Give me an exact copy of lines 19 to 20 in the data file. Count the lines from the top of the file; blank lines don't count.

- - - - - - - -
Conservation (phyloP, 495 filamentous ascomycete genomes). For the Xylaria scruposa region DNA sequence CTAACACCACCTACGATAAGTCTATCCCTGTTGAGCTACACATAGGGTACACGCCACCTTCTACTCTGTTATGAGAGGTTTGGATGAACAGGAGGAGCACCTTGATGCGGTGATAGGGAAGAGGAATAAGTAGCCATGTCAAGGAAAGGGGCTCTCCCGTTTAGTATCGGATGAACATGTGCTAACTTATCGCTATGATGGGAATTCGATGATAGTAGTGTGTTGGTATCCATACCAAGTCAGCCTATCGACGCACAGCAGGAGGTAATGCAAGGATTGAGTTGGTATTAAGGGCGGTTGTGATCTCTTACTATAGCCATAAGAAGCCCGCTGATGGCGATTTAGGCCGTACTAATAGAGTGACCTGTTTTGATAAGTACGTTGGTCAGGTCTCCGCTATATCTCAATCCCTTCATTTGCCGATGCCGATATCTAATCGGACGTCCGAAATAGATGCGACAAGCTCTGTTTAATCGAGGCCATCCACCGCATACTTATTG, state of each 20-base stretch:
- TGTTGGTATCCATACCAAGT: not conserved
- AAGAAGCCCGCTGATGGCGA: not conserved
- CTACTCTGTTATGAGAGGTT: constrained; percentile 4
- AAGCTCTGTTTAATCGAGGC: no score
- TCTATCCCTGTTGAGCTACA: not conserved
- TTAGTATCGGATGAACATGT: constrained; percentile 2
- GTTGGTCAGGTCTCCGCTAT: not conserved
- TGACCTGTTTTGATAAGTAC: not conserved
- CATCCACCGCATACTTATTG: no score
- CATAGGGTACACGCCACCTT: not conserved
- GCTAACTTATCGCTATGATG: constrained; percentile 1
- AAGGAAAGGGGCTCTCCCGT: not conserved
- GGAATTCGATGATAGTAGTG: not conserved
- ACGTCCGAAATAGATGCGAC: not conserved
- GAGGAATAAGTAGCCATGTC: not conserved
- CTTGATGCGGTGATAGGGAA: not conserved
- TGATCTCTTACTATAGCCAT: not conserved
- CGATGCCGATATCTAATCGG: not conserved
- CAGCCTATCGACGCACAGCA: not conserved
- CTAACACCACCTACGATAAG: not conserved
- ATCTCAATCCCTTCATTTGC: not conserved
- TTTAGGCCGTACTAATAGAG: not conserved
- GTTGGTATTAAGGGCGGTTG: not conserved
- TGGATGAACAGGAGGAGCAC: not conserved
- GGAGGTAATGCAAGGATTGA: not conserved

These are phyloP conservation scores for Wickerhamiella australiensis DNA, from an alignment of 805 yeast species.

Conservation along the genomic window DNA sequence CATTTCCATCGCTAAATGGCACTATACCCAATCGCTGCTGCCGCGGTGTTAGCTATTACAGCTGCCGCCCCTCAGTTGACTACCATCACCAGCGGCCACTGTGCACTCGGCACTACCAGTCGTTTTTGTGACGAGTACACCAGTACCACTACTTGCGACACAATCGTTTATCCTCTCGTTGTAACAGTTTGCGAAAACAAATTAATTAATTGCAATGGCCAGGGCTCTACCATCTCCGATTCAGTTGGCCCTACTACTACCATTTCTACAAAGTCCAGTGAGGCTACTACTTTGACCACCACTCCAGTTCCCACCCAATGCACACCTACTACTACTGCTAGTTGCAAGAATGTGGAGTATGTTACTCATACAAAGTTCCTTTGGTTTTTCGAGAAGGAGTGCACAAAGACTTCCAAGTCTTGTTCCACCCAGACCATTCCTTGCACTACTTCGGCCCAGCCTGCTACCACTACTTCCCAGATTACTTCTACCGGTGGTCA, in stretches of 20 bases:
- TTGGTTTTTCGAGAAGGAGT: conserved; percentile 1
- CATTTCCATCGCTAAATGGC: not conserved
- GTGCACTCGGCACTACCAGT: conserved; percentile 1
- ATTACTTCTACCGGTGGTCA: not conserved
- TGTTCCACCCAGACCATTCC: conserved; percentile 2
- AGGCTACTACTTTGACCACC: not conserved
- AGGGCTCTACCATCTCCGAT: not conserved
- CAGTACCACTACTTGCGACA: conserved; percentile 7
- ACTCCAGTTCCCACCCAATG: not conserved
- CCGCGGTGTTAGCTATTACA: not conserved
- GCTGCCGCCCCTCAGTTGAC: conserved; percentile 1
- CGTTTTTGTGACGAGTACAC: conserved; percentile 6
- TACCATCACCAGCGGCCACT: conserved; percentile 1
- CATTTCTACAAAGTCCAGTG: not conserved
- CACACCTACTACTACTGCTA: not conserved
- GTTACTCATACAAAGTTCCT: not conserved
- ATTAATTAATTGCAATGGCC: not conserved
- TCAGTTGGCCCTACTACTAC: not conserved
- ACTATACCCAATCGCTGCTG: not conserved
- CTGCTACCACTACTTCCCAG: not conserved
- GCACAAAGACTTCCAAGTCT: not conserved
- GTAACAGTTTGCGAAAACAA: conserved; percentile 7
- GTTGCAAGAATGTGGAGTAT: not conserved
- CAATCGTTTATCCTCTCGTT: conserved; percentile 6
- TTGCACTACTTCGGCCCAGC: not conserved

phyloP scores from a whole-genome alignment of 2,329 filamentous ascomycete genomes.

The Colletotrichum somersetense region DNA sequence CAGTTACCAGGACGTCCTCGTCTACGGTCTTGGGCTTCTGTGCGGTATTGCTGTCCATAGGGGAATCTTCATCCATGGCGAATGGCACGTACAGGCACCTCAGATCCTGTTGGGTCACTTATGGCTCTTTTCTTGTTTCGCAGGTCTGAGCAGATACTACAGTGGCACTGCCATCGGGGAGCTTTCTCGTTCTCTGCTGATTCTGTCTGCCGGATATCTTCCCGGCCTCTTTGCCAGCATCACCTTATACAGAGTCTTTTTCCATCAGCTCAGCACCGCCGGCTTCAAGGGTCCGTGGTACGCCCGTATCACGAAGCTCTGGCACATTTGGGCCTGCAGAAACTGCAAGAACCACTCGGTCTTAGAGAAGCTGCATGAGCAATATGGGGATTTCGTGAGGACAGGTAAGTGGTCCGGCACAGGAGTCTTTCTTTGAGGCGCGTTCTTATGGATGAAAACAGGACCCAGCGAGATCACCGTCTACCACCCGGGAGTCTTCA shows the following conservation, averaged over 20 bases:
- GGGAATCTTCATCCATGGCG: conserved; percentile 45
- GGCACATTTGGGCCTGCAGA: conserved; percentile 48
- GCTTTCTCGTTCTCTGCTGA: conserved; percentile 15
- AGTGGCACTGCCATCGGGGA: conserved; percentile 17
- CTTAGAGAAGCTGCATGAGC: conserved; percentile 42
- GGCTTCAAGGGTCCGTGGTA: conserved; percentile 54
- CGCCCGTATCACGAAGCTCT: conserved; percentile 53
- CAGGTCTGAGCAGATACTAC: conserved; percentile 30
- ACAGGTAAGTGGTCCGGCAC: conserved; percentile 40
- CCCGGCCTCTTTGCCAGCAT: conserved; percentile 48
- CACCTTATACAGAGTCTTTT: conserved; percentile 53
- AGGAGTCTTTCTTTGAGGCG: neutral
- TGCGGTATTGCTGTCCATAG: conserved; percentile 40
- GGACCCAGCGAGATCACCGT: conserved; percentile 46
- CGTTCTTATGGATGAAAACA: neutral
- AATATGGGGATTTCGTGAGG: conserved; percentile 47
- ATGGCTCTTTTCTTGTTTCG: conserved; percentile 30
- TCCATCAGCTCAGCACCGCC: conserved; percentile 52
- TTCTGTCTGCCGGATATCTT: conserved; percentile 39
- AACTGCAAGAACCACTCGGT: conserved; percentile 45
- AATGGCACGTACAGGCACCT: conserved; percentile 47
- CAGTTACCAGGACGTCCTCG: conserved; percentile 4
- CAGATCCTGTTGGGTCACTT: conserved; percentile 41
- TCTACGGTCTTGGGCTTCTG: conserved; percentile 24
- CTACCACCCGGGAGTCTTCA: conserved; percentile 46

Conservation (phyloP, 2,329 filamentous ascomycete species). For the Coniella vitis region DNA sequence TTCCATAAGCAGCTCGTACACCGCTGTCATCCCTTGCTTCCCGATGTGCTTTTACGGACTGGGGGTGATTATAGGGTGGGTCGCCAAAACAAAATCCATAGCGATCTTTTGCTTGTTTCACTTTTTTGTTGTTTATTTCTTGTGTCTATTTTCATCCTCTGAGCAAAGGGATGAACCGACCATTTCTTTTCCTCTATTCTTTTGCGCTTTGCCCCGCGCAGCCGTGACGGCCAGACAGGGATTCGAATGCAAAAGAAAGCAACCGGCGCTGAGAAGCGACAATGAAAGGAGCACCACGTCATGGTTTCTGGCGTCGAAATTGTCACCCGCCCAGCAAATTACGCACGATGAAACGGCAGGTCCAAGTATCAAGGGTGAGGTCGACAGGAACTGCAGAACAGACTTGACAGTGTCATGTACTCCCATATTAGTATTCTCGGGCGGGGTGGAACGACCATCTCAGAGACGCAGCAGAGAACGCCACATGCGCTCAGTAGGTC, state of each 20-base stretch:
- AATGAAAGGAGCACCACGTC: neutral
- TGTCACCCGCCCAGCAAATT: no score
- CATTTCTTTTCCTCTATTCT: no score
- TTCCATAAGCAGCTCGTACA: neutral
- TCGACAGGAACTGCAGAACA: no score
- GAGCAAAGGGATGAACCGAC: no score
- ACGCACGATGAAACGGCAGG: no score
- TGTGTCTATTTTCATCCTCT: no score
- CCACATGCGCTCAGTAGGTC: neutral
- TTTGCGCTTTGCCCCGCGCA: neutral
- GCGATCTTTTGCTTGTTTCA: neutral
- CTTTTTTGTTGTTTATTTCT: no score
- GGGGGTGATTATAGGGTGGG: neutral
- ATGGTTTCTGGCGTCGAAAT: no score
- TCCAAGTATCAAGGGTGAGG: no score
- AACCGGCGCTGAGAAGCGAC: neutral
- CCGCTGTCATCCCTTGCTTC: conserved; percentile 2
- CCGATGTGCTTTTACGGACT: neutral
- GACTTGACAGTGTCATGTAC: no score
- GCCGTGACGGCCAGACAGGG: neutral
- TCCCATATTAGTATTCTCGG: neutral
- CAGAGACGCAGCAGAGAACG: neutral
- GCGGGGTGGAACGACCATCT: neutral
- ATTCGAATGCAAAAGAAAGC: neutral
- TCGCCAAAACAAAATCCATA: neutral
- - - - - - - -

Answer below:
- CGATGCCGATATCTAATCGG: not conserved
- CAGCCTATCGACGCACAGCA: not conserved